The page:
In early September 1928, as the Broadway run of "Diamond Lil" was coming to a close, MAE WEST went over to the northern borough of the Bronx to pay her respects.
• • In the month of September — — on 7 September 1928 — — Fanny Leitzbach had died. Shortly afterwards, the funeral proceeded from her residence and the Bavarian native was buried in Woodlawn Cemetery. Fanny's devoted daughter was sweet-natured Adeline, Mae's frequent writing partner.
• • Adeline M. Leitzbach • •
• • After Mae West read the play "Following the Fleet" (written by J.J. Byrne and Ted McLean), it did not suit her idea of a vehicle that would make the most of her talents. So once again she contacted a female playwright of German descent who was often hired to collaborate.
• • In 1922, Mae had first contacted this ghost writer, who helped her put together a full-length, three act play: "The Hussy."
• • The author was living in the Bronx with her widowed mother Mrs. Maximilian Leitzbach and had worked on projects such as adapting a woman's novel Wife in Name Only  for the screen. Soon Mae West, age 32, and Adeline M. Leitzbach, age 38, would be revising the script that would become Sex and be staged in April 1926.
• • On 7 September 1912 • •
• • Nineteen-year-old brunette Mae West was featured in the show "A Winsome Widow" as La Petite Daffy in 1912.
• • The musical was presented at the Moulin Rouge, then located at 1514-16 Broadway [West 44th Street], New York, NY. This showplace was demolished in 1935.
• • This extravaganza was produced by Flo Ziegfeld, and during its latest revision the Eastside musical was relocated to the West Coast — — to San Francisco's Chinatown.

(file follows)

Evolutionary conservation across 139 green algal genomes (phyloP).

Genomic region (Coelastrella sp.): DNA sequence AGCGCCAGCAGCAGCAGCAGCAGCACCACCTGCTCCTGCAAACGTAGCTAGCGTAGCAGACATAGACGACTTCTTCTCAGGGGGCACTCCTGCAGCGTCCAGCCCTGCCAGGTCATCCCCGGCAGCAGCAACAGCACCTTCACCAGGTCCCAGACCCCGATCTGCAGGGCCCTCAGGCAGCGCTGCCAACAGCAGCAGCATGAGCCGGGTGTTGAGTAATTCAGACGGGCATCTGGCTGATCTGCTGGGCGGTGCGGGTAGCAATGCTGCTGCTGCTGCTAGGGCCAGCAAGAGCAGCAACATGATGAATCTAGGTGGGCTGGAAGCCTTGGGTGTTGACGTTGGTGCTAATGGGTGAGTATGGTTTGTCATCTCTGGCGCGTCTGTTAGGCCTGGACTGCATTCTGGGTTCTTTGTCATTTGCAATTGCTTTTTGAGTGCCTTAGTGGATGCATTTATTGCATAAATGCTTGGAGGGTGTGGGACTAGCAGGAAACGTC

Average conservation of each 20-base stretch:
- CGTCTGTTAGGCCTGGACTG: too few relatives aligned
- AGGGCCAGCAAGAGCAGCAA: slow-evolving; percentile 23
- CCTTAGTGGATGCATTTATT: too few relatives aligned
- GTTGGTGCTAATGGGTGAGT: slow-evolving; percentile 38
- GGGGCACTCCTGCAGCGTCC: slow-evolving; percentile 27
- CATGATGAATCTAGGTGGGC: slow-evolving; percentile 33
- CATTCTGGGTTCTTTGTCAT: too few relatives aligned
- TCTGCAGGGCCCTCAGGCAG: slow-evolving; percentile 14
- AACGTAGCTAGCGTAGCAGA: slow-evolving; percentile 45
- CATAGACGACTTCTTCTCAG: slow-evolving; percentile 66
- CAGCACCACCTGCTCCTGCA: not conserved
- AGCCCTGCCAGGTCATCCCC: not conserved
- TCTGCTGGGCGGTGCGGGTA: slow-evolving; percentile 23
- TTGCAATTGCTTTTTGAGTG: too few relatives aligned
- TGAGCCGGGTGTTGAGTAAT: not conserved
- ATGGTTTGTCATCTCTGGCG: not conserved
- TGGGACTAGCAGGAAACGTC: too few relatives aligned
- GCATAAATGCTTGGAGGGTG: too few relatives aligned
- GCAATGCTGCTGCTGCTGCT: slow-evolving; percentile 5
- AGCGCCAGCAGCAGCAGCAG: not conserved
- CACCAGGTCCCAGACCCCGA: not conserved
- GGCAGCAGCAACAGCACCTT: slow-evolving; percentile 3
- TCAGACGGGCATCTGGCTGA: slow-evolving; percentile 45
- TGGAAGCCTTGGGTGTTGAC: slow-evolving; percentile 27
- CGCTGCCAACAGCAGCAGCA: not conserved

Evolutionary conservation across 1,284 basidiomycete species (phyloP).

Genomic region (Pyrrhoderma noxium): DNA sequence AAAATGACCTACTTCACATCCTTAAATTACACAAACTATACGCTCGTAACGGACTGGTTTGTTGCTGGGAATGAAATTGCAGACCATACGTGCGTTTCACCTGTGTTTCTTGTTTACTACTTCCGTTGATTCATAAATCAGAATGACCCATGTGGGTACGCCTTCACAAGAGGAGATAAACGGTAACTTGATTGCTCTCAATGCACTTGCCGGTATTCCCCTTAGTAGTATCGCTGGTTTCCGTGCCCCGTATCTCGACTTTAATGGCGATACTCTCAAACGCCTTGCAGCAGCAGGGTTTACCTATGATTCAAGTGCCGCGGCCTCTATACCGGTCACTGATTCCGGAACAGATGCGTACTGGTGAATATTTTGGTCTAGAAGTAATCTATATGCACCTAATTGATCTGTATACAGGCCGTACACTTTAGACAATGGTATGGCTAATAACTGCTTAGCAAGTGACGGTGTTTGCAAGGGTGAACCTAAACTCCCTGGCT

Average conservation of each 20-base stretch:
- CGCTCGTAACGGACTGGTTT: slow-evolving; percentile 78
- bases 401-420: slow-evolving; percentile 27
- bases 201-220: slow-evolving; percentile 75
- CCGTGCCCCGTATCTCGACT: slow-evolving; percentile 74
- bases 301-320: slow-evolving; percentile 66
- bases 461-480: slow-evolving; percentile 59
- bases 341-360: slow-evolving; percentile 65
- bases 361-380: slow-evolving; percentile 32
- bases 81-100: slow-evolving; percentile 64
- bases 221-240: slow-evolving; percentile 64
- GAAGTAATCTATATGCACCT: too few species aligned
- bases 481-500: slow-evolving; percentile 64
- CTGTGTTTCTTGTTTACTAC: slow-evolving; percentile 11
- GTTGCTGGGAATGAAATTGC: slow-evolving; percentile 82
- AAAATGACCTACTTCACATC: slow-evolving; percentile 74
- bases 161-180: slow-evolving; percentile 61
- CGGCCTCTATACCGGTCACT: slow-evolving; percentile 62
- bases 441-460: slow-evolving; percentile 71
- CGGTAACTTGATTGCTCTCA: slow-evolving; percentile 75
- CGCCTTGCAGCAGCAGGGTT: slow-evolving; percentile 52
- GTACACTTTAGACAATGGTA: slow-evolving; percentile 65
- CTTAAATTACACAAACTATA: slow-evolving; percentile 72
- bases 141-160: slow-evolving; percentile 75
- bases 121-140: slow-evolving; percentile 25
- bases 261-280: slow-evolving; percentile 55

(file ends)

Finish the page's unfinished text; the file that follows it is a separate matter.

• • As La Petite Daffy, Mae West won acclaim for her vivacity and sauciness. "Mae West assaults the welkin vigorously," applauded the New York Dramatic Mirror from their tony perch on West 42nd Street right opposite the New York Public Library.
• • It was on 7 September 1912 that "A Winsome Widow" closed.
• • On 7 September 1949 • •
• • When "Diamond Lil" left the Plymouth Theatre on 21 January 1950, Mae West immediately took the show on the road.
• • The revival had enjoyed great success at the venerable Plymouth [at 236 West 45th Street]. It opened at this playhouse on 7 September 1949 — — and had 182 performances on Broadway.
• • In Her Own Words • •
• • Mae West wrote this: "I like my clothes to be tight enough to show I'm a woman — — but loose enough to show I'm a lady."
• • Quote, Unquote • •
• • An article on J Class yachts, a racing boat that enjoyed a heyday during the 1930s, mentioned the "Mae West" spinnaker. Let's clarify the term for you landlubbers. A spinnaker is a special type of sail that is designed specifically for sailing off the wind from a reaching course to a downwind, i.e., with the wind 90° — 180° off the bow. The spinnaker fills with wind and balloons out in front of the boat when it is deployed, called flying. You can see why they named this sail after Mae West.
• • Regatta pro Steve Knauth writes: In their heyday, when they were sailed off Newport in the successful Cup defenses of 1930, 1934, and 1937, these powerful, graceful racehorses were the most advanced sailing yachts ever built. Aluminum masts, moveable spreaders, rod rigging, quadrilateral headsails, the “Mae West” spinnaker — — these were just a few of the innovations we take for granted today. Only 10 were built — — six in the United States and four in England — — and only three originals survive. ...
• • Source: Article: "Beautiful Brutes" written by Steve Knauth for Soundings; posted on 01 September 2011
• • By the Numbers • •
• • The Mae West Blog was started seven years ago in July 2004. You are reading the 2046th blog post. Unlike many blogs, which draw upon reprinted content from a newspaper or a magazine and/ or summaries, links, or photos, the mainstay of this blog is its fresh material focused on the life and career of Mae West, herself an American original.
• • Come up and see Mae every day online: http://MaeWest.blogspot.com/
• • Photo: • • Mae West • • as Margy LaMont, 1926 • •
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